On this day in history… Federer leads Switzerland to victory over Kazakhstan in Davis Cup
On April 6th 2014, Switzerland overcame Kazakhstan in the final rubber of their Davis Cup quarterfinal tie, putting the Swiss into their first semi-final since 2003 and moving them a step closer to what would be their maiden tournament victory.
Roger Federer came into the season on the back of a relatively disappointing 2013. He had won only one title (Halle), had a 13-4 record at the majors, and finished the year ranked 6th in the world; his worst result since 2002. He started 2014 with an 11th consecutive run to the Australian Open semi-finals, but was beaten there in routine fashion by Nadal. It was Nadal’s 5th win in a row against his long-time rival.
Meanwhile, Federer’s compatriot, Stan Wawrinka, was experiencing a purple patch. He became the first man since Sergi Brugera in 1993 to defeat the top two seeds at a Grand Slam tournament by beating both Djokovic and Nadal en route to Australian Open glory. This was his first major trophy and the result catapulted him to a career-high #3 in the rankings, also making him the Swiss #1.
Perhaps in a bid to regain some confidence, and to reinvigorate himself through his countryman’s success, Federer committed to playing the opening Davis Cup World Group tie for only the second time since 2004. “Federer’s arrival surprised everyone,” said the Serbian coach, Bogdan Obradovic. With Djokovic absent, the Swiss team fronted by Wawrinka and Federer raced to an unassailable 3-0 lead, setting up a quarterfinal encounter with Kazakhstan in April.
The last time the two countries had met, back in 2010, Kazakhstan had triumphed 5-0, but that was with a Swiss team missing both of its top two stars. On this occasion, Switzerland were heavy favourites to progress.
However, the opening match went against expectations with Wawrinka losing in four sets to Andrey Golubev. Federer evened things up with a straight sets victory over Mikhail Kukushkin, but then on the second day, in spite of Switzerland fielding their A-team of Federer and Wawrinka, the Kazakhs won the doubles and moved up 2-1, upsetting the 2008 Olympic gold medal winning pair.
This meant that going into day three, Switzerland had two must-win matches. Wawrinka was up first against Kukushkin. The Swiss #1 lost the opening set in a tiebreak but rallied back to win 6-7(4) 6-4 6-4 6-4, setting Federer up for a decisive fifth rubber. The opening set against Golubev was tight, going to a tiebreaker, but Federer dominated that to love and won the match at a canter, 7-6(0) 6-2 6-3.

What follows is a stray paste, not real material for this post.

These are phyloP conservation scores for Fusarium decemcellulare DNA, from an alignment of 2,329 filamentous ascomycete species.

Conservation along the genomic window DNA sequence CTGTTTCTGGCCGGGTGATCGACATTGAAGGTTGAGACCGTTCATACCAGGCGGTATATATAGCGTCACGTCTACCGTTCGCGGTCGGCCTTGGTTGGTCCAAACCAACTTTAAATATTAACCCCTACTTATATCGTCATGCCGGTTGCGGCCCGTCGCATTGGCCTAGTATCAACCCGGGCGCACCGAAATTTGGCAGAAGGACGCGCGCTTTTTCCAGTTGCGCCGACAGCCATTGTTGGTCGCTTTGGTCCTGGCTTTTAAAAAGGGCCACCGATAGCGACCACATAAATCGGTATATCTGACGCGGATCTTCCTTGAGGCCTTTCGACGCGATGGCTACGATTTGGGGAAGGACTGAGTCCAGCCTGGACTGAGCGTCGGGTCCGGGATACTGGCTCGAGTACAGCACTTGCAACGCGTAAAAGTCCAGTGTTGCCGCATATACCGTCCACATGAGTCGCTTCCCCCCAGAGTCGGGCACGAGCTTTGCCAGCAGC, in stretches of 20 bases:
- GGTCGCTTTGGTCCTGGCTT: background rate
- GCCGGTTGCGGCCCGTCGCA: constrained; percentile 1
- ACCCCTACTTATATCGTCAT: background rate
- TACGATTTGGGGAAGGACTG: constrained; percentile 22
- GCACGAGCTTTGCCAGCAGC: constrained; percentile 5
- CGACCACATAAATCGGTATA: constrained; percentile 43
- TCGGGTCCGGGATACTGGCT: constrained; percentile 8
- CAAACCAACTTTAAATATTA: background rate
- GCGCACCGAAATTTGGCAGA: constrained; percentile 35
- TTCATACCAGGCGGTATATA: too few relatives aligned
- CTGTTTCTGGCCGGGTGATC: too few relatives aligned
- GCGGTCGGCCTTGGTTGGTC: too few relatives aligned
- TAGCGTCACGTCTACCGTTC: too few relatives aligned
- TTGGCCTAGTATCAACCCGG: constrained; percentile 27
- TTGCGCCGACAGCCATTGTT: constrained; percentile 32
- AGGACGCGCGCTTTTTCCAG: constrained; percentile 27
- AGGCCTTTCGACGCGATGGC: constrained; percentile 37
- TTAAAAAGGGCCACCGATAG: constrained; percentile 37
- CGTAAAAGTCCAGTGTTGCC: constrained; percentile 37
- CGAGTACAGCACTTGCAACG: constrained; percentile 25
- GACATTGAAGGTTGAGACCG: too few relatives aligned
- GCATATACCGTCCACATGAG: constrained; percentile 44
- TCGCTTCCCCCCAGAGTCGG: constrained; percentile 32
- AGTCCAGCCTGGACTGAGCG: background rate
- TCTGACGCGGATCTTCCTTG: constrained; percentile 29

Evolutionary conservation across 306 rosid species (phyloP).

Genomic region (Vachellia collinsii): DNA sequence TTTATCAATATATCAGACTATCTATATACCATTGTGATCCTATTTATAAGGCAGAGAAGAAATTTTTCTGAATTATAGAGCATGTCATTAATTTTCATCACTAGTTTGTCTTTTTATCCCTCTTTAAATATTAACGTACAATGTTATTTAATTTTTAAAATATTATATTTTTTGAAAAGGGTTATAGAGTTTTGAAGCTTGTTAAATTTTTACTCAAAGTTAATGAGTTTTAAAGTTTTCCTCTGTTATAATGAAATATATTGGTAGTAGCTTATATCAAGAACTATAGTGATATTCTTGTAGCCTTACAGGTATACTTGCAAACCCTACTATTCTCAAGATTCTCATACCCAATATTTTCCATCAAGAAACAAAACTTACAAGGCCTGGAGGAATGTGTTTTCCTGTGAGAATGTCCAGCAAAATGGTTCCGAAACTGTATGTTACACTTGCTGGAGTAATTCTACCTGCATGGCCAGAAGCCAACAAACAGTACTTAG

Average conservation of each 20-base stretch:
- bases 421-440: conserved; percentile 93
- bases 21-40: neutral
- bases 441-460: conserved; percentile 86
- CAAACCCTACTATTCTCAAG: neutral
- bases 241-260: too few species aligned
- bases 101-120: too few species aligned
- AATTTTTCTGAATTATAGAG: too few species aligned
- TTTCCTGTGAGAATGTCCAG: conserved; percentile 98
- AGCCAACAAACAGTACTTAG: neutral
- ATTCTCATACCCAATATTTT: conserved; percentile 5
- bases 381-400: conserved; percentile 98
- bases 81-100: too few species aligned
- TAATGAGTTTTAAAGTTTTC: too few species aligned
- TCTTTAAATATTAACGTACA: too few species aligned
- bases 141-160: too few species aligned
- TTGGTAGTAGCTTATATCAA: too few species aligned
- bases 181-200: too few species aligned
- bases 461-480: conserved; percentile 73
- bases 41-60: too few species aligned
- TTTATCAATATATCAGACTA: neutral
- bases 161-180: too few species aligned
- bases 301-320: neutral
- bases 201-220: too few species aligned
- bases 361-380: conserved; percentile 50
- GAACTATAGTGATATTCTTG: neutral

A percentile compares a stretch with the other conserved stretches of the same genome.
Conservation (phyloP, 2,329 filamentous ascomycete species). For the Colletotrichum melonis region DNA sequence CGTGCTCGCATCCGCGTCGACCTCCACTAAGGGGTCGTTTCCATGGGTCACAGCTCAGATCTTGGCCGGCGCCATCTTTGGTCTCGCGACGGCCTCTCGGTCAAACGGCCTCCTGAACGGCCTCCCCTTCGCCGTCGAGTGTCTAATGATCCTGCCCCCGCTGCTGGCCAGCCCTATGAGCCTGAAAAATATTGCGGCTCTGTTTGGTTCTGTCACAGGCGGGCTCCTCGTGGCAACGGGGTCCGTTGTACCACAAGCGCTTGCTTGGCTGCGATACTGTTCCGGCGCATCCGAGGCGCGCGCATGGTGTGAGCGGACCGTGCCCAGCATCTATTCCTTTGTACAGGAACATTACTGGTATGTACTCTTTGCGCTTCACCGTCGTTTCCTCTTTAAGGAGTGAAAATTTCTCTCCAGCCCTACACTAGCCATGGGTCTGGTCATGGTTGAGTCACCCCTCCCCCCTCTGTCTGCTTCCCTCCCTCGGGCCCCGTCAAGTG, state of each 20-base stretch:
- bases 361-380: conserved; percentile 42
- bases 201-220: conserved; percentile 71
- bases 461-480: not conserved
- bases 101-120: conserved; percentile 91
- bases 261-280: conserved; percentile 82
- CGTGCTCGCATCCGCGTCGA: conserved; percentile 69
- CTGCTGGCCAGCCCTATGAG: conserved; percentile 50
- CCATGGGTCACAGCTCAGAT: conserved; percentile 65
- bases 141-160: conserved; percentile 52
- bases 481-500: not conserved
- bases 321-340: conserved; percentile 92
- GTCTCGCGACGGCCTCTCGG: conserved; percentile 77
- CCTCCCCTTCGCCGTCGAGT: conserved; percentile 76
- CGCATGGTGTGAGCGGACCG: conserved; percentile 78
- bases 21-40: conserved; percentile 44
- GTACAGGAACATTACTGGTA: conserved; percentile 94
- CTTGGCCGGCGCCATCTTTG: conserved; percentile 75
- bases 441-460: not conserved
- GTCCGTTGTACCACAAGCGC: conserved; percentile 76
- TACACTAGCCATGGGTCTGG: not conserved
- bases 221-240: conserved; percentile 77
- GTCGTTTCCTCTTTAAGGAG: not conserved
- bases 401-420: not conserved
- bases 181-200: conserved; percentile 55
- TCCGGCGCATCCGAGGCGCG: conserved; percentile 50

After this tie, Federer’s results on tour took a turn for the better. He reached his first Monte Carlo final in six years (l. Wawrinka) and also reached the Wimbledon final, where he lost in a tough five-setter to Djokovic, but he picked up trophies in both Halle (d. Falla) and Cincinnati (d. Ferrer).
Switzerland’s semi-final in September was their first since 2003, a tie against Australia which they lost after Federer surrendered a two set lead against Lleyton Hewitt. This time their opponents were Italy and a rejuvenated Federer won both of his singles matches in comfortable straight sets, with Wawrinka adding a third, to see the home team through in style.
The final was held in Lille, against 9-time winners France. Federer came into the tie in unknown form, having gifted Djokovic a walkover victory in the World Tour Finals showpiece just a few days prior. Wawrinka won the opening match against Tsonga but the doubts over Federer’s fitness proved to be well founded when he fell resoundingly to Monfils 6-1 6-4 6-3. Regardless of this heavy defeat, the next day Federer played in the doubles alongside Wawrinka and they won in straight sets. This gave Roger the chance to seal victory at the start of day three, which he dutifully did with a commanding victory over Richard Gasquet. The Swiss team lifted the Davis Cup for the first and, to date, only time.
2014 began with Federer’s career seemingly in freefall. At 32 years of age he could have been forgiven for hanging up his boots but instead he tried something new. He changed his coach, he changed his racket, and he changed his schedule by playing in the Davis Cup. Playing for his country, rather than for himself, and playing for much of the season as the Swiss #2, was perhaps just the liberating factor necessary to his resurgence, spurred on by winning that decisive fifth rubber against Kazakhstan in front of an enraptured Genevan crowd.
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